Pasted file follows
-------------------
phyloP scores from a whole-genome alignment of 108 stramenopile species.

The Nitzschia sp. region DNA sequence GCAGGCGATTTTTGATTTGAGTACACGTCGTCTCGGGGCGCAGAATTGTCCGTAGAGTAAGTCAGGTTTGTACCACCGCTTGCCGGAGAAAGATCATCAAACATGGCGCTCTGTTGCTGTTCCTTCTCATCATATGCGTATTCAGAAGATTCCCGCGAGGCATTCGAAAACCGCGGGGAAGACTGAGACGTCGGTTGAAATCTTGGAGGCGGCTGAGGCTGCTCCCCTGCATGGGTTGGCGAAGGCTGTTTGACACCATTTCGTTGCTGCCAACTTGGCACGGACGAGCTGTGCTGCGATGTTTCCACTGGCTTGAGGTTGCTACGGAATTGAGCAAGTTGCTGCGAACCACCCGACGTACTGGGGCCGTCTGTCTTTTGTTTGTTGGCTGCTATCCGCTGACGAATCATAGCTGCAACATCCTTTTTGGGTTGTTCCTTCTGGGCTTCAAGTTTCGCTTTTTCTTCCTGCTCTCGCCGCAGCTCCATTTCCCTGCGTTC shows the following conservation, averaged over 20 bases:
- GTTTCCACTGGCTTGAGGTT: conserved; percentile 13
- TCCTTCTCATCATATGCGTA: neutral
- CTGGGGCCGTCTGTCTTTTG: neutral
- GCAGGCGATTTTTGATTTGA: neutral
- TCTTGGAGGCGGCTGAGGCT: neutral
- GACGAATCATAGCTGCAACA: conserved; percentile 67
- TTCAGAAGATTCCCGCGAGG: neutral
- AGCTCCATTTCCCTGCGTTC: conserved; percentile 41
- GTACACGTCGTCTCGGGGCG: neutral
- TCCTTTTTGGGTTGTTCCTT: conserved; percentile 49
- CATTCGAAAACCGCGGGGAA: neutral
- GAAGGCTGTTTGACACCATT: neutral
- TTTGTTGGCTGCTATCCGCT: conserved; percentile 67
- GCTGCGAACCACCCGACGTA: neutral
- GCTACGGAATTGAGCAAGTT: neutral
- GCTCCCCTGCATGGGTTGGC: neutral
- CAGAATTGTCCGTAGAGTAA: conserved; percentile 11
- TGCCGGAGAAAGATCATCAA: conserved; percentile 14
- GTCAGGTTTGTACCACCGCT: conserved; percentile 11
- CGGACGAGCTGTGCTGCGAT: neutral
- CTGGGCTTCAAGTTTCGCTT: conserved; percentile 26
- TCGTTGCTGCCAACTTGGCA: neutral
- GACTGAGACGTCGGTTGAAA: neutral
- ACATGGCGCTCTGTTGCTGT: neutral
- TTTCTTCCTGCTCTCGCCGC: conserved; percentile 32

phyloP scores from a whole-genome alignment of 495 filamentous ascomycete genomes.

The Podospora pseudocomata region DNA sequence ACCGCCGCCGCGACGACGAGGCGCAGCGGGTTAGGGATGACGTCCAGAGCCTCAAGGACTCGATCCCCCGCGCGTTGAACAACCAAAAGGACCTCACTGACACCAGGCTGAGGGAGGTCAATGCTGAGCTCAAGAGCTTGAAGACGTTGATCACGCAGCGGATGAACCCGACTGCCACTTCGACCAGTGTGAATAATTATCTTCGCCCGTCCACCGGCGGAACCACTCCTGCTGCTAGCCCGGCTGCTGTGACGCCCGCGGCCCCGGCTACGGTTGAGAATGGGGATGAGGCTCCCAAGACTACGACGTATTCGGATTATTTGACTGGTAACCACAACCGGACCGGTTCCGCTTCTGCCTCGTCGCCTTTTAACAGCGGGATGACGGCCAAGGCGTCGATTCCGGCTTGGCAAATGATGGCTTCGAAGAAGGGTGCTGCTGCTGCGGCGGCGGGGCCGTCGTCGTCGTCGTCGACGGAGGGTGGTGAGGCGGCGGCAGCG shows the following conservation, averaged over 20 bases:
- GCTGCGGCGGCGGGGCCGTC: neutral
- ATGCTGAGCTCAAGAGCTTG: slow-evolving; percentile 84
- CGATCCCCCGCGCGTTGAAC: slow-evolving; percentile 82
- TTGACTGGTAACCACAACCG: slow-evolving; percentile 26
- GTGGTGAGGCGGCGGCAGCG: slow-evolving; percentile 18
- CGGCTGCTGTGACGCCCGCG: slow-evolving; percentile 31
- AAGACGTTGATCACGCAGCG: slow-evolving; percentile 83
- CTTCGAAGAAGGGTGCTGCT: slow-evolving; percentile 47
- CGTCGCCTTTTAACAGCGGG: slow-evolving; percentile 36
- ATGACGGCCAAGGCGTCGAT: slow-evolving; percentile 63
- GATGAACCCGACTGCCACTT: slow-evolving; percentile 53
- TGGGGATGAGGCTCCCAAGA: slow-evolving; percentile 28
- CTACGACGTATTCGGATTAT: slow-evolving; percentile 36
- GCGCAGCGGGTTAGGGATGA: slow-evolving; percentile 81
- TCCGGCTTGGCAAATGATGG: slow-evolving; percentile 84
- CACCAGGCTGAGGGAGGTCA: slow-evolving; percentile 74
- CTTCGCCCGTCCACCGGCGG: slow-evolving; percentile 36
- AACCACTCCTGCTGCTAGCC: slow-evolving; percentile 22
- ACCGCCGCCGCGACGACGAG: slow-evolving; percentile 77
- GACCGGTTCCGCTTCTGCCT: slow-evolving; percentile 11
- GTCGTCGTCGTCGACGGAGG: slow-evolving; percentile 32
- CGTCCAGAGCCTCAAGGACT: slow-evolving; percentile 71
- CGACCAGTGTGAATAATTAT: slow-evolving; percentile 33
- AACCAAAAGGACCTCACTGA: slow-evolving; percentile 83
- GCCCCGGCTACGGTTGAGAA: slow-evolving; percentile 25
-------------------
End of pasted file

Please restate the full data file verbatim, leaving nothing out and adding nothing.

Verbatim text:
phyloP scores from a whole-genome alignment of 108 stramenopile species.

The Nitzschia sp. region DNA sequence GCAGGCGATTTTTGATTTGAGTACACGTCGTCTCGGGGCGCAGAATTGTCCGTAGAGTAAGTCAGGTTTGTACCACCGCTTGCCGGAGAAAGATCATCAAACATGGCGCTCTGTTGCTGTTCCTTCTCATCATATGCGTATTCAGAAGATTCCCGCGAGGCATTCGAAAACCGCGGGGAAGACTGAGACGTCGGTTGAAATCTTGGAGGCGGCTGAGGCTGCTCCCCTGCATGGGTTGGCGAAGGCTGTTTGACACCATTTCGTTGCTGCCAACTTGGCACGGACGAGCTGTGCTGCGATGTTTCCACTGGCTTGAGGTTGCTACGGAATTGAGCAAGTTGCTGCGAACCACCCGACGTACTGGGGCCGTCTGTCTTTTGTTTGTTGGCTGCTATCCGCTGACGAATCATAGCTGCAACATCCTTTTTGGGTTGTTCCTTCTGGGCTTCAAGTTTCGCTTTTTCTTCCTGCTCTCGCCGCAGCTCCATTTCCCTGCGTTC shows the following conservation, averaged over 20 bases:
- GTTTCCACTGGCTTGAGGTT: conserved; percentile 13
- TCCTTCTCATCATATGCGTA: neutral
- CTGGGGCCGTCTGTCTTTTG: neutral
- GCAGGCGATTTTTGATTTGA: neutral
- TCTTGGAGGCGGCTGAGGCT: neutral
- GACGAATCATAGCTGCAACA: conserved; percentile 67
- TTCAGAAGATTCCCGCGAGG: neutral
- AGCTCCATTTCCCTGCGTTC: conserved; percentile 41
- GTACACGTCGTCTCGGGGCG: neutral
- TCCTTTTTGGGTTGTTCCTT: conserved; percentile 49
- CATTCGAAAACCGCGGGGAA: neutral
- GAAGGCTGTTTGACACCATT: neutral
- TTTGTTGGCTGCTATCCGCT: conserved; percentile 67
- GCTGCGAACCACCCGACGTA: neutral
- GCTACGGAATTGAGCAAGTT: neutral
- GCTCCCCTGCATGGGTTGGC: neutral
- CAGAATTGTCCGTAGAGTAA: conserved; percentile 11
- TGCCGGAGAAAGATCATCAA: conserved; percentile 14
- GTCAGGTTTGTACCACCGCT: conserved; percentile 11
- CGGACGAGCTGTGCTGCGAT: neutral
- CTGGGCTTCAAGTTTCGCTT: conserved; percentile 26
- TCGTTGCTGCCAACTTGGCA: neutral
- GACTGAGACGTCGGTTGAAA: neutral
- ACATGGCGCTCTGTTGCTGT: neutral
- TTTCTTCCTGCTCTCGCCGC: conserved; percentile 32

phyloP scores from a whole-genome alignment of 495 filamentous ascomycete genomes.

The Podospora pseudocomata region DNA sequence ACCGCCGCCGCGACGACGAGGCGCAGCGGGTTAGGGATGACGTCCAGAGCCTCAAGGACTCGATCCCCCGCGCGTTGAACAACCAAAAGGACCTCACTGACACCAGGCTGAGGGAGGTCAATGCTGAGCTCAAGAGCTTGAAGACGTTGATCACGCAGCGGATGAACCCGACTGCCACTTCGACCAGTGTGAATAATTATCTTCGCCCGTCCACCGGCGGAACCACTCCTGCTGCTAGCCCGGCTGCTGTGACGCCCGCGGCCCCGGCTACGGTTGAGAATGGGGATGAGGCTCCCAAGACTACGACGTATTCGGATTATTTGACTGGTAACCACAACCGGACCGGTTCCGCTTCTGCCTCGTCGCCTTTTAACAGCGGGATGACGGCCAAGGCGTCGATTCCGGCTTGGCAAATGATGGCTTCGAAGAAGGGTGCTGCTGCTGCGGCGGCGGGGCCGTCGTCGTCGTCGTCGACGGAGGGTGGTGAGGCGGCGGCAGCG shows the following conservation, averaged over 20 bases:
- GCTGCGGCGGCGGGGCCGTC: neutral
- ATGCTGAGCTCAAGAGCTTG: slow-evolving; percentile 84
- CGATCCCCCGCGCGTTGAAC: slow-evolving; percentile 82
- TTGACTGGTAACCACAACCG: slow-evolving; percentile 26
- GTGGTGAGGCGGCGGCAGCG: slow-evolving; percentile 18
- CGGCTGCTGTGACGCCCGCG: slow-evolving; percentile 31
- AAGACGTTGATCACGCAGCG: slow-evolving; percentile 83
- CTTCGAAGAAGGGTGCTGCT: slow-evolving; percentile 47
- CGTCGCCTTTTAACAGCGGG: slow-evolving; percentile 36
- ATGACGGCCAAGGCGTCGAT: slow-evolving; percentile 63
- GATGAACCCGACTGCCACTT: slow-evolving; percentile 53
- TGGGGATGAGGCTCCCAAGA: slow-evolving; percentile 28
- CTACGACGTATTCGGATTAT: slow-evolving; percentile 36
- GCGCAGCGGGTTAGGGATGA: slow-evolving; percentile 81
- TCCGGCTTGGCAAATGATGG: slow-evolving; percentile 84
- CACCAGGCTGAGGGAGGTCA: slow-evolving; percentile 74
- CTTCGCCCGTCCACCGGCGG: slow-evolving; percentile 36
- AACCACTCCTGCTGCTAGCC: slow-evolving; percentile 22
- ACCGCCGCCGCGACGACGAG: slow-evolving; percentile 77
- GACCGGTTCCGCTTCTGCCT: slow-evolving; percentile 11
- GTCGTCGTCGTCGACGGAGG: slow-evolving; percentile 32
- CGTCCAGAGCCTCAAGGACT: slow-evolving; percentile 71
- CGACCAGTGTGAATAATTAT: slow-evolving; percentile 33
- AACCAAAAGGACCTCACTGA: slow-evolving; percentile 83
- GCCCCGGCTACGGTTGAGAA: slow-evolving; percentile 25